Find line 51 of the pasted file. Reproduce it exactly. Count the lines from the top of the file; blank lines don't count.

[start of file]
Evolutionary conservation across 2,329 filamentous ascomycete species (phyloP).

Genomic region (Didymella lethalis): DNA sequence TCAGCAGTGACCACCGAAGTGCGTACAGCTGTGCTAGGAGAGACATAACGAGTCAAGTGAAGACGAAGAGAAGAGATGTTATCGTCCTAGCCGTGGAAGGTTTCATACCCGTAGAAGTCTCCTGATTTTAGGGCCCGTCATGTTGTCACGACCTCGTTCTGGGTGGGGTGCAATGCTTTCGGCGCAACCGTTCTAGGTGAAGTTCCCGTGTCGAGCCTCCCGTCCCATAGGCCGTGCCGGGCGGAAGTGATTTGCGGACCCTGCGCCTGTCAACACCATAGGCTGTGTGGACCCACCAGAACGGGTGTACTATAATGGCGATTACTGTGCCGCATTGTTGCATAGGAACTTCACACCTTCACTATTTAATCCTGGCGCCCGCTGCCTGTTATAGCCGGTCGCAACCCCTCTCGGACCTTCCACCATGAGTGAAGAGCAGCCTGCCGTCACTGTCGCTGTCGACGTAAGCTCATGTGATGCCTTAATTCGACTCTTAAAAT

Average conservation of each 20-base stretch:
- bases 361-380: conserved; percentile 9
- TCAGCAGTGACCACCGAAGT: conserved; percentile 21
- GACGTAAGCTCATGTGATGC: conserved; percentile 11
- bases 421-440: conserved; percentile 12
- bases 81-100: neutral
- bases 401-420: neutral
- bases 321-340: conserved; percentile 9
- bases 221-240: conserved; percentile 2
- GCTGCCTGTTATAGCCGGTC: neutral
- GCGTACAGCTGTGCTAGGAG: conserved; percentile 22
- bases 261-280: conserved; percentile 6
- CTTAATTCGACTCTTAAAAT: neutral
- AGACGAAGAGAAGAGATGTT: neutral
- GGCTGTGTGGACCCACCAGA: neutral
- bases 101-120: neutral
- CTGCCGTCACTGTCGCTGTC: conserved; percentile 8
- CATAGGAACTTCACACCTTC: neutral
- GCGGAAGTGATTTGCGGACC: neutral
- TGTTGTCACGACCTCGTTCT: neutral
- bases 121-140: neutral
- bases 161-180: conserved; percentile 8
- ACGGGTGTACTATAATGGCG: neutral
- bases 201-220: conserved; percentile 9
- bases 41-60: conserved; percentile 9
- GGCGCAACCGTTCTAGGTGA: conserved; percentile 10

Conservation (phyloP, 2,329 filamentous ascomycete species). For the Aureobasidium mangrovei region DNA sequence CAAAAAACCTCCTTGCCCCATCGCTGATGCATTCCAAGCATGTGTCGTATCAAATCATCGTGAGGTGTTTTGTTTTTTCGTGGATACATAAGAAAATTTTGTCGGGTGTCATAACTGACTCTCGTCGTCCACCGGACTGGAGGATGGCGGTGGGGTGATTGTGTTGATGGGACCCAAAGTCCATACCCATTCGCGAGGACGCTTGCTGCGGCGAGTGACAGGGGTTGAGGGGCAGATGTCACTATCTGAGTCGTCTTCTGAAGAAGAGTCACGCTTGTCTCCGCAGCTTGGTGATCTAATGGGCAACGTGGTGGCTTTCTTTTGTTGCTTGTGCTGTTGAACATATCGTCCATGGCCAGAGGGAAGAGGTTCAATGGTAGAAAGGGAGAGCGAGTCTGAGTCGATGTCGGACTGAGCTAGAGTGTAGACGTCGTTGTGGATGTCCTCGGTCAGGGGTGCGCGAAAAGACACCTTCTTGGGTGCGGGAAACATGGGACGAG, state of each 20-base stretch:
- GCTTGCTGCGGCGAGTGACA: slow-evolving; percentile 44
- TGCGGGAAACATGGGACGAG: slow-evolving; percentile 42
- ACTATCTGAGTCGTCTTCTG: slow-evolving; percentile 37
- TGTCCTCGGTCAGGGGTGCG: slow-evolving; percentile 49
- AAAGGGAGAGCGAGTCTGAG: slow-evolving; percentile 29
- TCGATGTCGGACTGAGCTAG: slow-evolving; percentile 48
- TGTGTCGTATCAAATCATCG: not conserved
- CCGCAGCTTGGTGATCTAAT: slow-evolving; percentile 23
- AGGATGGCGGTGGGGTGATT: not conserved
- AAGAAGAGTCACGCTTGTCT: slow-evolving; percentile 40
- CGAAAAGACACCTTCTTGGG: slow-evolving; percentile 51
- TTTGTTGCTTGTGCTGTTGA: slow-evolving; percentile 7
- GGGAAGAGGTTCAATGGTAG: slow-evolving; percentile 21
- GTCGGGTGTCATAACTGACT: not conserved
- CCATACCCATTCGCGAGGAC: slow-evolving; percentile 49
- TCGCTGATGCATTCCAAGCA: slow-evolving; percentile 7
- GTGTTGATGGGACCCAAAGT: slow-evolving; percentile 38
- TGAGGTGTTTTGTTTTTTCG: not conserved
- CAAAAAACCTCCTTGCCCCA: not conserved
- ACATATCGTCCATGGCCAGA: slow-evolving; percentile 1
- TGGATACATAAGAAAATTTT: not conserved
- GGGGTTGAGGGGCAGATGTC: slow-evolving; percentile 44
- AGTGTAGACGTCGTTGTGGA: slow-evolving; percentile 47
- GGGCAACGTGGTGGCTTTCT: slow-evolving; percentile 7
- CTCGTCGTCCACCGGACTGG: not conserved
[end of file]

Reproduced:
- GGGGTTGAGGGGCAGATGTC: slow-evolving; percentile 44